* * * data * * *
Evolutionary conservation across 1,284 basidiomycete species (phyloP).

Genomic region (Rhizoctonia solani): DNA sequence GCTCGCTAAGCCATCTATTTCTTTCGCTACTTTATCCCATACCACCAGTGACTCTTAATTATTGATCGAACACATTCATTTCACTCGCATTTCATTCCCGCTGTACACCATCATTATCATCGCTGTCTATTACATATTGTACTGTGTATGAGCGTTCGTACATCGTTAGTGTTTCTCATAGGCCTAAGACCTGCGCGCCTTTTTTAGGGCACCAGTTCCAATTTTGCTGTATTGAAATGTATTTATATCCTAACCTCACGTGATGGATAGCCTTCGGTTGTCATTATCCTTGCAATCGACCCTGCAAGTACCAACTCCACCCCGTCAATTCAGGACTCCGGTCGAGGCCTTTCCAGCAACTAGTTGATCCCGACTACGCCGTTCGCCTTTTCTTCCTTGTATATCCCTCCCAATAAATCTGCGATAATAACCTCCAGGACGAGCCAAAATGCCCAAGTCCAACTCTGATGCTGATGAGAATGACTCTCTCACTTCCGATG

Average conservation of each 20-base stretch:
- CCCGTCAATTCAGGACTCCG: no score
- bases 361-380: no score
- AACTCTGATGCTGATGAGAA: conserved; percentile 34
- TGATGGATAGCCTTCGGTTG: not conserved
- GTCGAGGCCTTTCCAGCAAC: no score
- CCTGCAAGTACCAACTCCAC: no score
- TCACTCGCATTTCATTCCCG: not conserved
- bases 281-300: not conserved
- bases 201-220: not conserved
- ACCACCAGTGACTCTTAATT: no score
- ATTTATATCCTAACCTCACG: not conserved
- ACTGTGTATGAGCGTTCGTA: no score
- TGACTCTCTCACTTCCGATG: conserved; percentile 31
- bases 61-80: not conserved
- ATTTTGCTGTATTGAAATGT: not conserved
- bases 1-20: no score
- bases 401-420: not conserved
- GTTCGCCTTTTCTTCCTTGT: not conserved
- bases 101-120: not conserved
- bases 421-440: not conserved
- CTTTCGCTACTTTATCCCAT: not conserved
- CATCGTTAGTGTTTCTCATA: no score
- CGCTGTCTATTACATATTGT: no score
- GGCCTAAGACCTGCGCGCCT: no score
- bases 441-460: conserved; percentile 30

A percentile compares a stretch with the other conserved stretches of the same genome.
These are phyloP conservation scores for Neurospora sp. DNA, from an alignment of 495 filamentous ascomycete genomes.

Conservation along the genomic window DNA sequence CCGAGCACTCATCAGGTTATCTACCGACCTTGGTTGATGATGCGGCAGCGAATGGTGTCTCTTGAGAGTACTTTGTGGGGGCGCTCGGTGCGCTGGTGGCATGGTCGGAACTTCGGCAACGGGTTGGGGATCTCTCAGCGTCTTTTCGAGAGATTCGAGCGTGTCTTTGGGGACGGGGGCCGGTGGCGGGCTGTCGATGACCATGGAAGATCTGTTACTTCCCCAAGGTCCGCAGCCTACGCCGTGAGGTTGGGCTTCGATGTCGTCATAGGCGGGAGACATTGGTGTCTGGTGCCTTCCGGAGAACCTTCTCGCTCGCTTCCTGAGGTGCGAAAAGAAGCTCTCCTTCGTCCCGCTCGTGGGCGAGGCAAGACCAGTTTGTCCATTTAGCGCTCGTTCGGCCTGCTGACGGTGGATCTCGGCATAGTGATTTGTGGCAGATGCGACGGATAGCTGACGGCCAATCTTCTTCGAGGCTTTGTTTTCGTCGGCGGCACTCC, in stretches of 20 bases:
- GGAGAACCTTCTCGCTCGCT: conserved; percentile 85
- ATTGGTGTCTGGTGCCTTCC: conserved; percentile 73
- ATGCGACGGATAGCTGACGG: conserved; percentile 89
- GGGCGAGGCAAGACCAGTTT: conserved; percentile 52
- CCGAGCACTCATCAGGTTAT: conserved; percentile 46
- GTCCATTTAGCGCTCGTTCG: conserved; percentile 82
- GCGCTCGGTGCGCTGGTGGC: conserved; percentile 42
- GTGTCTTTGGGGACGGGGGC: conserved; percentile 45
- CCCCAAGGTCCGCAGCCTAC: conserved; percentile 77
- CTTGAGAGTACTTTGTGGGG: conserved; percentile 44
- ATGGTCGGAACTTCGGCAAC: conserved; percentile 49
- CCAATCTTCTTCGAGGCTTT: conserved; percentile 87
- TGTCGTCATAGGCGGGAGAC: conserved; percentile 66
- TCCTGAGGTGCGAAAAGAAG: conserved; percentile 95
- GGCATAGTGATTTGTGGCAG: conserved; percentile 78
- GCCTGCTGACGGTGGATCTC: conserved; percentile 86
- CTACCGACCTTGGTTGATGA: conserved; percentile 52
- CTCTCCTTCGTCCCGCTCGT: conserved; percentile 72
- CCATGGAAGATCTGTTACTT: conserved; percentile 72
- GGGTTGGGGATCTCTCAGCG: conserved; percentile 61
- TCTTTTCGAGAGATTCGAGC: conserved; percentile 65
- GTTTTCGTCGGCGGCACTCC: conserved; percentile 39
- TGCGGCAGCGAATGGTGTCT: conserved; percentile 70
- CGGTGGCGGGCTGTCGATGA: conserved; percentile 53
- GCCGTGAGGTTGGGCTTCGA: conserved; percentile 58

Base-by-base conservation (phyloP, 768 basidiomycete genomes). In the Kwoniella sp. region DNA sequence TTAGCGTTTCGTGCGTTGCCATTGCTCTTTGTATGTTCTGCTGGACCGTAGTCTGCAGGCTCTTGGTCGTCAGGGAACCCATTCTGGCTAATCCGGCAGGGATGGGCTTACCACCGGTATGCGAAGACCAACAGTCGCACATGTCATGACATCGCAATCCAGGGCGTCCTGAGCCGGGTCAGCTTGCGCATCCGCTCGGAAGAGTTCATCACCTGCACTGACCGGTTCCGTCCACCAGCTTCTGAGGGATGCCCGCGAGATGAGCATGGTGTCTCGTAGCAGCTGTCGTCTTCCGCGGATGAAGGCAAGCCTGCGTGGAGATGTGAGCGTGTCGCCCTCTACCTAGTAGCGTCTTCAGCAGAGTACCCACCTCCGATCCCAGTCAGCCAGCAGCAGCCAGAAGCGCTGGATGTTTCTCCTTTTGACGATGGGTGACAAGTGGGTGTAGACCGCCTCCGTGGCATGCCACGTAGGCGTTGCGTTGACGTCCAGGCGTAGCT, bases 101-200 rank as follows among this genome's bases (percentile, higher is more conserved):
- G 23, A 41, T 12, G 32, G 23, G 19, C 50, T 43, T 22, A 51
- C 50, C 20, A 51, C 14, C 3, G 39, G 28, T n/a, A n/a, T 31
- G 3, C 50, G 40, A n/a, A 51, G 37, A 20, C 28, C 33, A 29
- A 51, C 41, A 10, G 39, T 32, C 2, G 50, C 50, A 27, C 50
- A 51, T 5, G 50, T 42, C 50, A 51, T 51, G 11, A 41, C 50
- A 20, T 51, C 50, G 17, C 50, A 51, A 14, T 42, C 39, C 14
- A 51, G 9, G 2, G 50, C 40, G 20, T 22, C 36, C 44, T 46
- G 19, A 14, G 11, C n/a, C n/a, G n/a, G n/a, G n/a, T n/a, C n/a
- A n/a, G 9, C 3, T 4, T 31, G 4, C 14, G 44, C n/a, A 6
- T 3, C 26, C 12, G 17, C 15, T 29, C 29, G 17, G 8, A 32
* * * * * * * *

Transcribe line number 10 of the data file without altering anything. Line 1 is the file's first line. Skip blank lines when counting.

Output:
- TCACTCGCATTTCATTCCCG: not conserved